Rolling for Initiative is a weekly column by Scott Thorne, PhD, owner of Castle Perilous Games & Books in Carbondale, Illinois and instructor in marketing at Southeast Missouri State University.  This week, Thorne looks at the supply and demand of Magic: The Gathering--From the Vault: Twenty.
In case you missed it, Wizards of the Coast released Magic: The Gathering--From the Vault: Twenty last Friday and is currently selling for $199 to $299 per box.  There was some interest in the set, just like there has been with every other From the Vault set, but interest skyrocketed when WotC announced a foil reprint of "Jace the Mind Sculptor."  Since an original foil of "Jace" sells for upwards of $700 and a non-foil version goes for $120 to $150, you can see why people got a lot more interested in the set.
Traditionally, WotC heavily allocates the From the Vault sets, with stores getting either 10 or 20 copies, really boosting the demand.  I know of a number of stores that kept their entire allocation to use as prizes and rewards, while others sold some at MSRP, deciding who got them through various methods, while still others opted to sell their entire shipment on eBay or Amazon for what the market will bear.  Some stores, like ours, had few if any complaints about the allocations while others received upwards of 100 calls about them.  In some cases, when the customer found the price the store had on the FTVT, they threatened to call the police.  Not sure what the police would do in this situation but I guess the customer thought it sounded good (incidentally, the police could do little, since no law is being broken).
This is what happens when the law of supply and demand goes into effect.  WotC produces a limited supply of From the Vault sets and makes them available to stores, generally ten for Core stores and 20 for Advanced.  Basic economics tells us that with a limited supply of a popular item, the price goes up.  Similarly, heavy demand for a product, if quantity doesn't change, drives the price up as well.  The resulting pair of graphs are known respectively as the supply curve and the demand curve.  If they intersect, the item is now in "economic equilibrium," the point at which the price is such that the available supply meets the available demand.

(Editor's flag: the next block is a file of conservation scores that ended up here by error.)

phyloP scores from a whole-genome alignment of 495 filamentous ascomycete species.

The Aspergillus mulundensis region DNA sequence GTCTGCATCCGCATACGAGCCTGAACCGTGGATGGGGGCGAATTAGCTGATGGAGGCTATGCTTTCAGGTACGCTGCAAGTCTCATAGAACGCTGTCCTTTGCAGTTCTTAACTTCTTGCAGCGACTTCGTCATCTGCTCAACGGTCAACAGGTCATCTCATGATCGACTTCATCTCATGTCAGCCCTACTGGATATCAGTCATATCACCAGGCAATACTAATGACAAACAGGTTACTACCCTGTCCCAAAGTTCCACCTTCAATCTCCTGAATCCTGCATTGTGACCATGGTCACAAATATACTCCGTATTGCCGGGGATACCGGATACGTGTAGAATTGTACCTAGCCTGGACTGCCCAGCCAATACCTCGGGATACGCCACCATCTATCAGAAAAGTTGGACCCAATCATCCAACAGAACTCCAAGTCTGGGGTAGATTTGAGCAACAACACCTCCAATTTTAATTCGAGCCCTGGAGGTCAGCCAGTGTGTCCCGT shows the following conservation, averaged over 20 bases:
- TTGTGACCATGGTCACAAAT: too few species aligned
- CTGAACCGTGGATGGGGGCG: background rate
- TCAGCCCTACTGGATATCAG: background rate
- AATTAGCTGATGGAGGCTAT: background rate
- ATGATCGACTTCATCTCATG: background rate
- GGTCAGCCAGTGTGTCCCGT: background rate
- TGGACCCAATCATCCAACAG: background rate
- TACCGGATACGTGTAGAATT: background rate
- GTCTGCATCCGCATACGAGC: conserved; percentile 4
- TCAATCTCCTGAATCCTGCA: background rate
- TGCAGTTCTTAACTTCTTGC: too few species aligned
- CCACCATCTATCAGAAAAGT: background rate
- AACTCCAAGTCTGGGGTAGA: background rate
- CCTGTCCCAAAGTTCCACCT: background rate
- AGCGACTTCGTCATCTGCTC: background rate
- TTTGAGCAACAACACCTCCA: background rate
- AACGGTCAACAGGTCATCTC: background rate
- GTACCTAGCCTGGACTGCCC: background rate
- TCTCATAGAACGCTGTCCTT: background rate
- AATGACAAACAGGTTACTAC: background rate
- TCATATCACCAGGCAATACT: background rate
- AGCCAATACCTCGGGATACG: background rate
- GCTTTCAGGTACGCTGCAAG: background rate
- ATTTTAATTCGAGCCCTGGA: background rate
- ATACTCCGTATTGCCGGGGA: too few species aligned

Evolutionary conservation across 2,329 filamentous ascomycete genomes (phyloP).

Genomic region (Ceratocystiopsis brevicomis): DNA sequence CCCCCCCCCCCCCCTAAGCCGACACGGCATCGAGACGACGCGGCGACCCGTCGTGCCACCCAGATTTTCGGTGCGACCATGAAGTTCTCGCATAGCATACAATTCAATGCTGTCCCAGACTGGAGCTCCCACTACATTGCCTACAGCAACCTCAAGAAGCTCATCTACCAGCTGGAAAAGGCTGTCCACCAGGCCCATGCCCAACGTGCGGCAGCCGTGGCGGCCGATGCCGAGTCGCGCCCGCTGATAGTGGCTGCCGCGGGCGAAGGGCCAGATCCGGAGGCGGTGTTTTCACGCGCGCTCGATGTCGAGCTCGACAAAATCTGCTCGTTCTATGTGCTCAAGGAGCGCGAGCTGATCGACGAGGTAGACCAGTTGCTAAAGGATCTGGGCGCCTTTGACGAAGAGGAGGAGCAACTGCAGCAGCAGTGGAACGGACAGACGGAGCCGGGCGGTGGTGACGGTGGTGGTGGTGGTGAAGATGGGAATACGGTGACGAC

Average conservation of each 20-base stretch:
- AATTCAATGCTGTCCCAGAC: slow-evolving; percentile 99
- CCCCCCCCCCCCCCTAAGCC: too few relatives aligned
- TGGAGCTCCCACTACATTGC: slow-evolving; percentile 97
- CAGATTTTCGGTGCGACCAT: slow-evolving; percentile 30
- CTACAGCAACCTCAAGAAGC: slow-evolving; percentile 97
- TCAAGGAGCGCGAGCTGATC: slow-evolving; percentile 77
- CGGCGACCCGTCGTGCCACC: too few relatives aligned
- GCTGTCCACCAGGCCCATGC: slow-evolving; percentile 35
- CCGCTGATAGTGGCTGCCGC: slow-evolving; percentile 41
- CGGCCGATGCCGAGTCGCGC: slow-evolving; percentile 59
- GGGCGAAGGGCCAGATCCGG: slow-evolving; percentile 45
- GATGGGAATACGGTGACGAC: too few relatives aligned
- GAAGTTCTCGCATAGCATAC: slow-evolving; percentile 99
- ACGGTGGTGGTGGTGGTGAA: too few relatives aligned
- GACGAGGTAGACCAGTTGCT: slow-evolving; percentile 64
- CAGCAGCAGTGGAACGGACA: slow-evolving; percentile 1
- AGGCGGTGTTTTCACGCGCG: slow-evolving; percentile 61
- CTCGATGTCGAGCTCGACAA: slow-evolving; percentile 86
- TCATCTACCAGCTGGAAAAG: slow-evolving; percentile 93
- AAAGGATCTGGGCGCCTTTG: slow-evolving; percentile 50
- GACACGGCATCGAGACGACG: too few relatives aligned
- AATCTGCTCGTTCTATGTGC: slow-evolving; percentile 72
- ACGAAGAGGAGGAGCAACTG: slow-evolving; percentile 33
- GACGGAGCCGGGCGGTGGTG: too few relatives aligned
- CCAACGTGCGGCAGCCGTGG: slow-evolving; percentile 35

When each year's From the Vault set releases, the curves are not in economic equilibrium, as each store could sell multiples of the amount it is allocated at the MSRP set by WotC.  Since supply does not meet demand, the price rises until it does.  One could consider this "price gouging" and I have heard it referred to as such.  However, a From the Vault set is not necessary for life; no one will die if they don't get one.  Furthermore, no one is forcing the customer to pay the asking price.  If the customer choses to pay $199 for one of these, it is their choice, just as it is the store owner's choice to determine what price to charge, if they opt to sell it at all.  I have heard of retailers opting to sell their entire allocation on eBay, offering them at MSRP through a raffle or saving them as prizes for various events throughout the year.  However, the retailer also has to worry about how their customers will perceive the way in which the store disposes of the FTV since a store that gets a reputation for price gouging opens itself to competition from other stores and the Internet.
The opinions expressed in this column are solely those of the writer, and do not necessarily reflect the views of the editorial staff of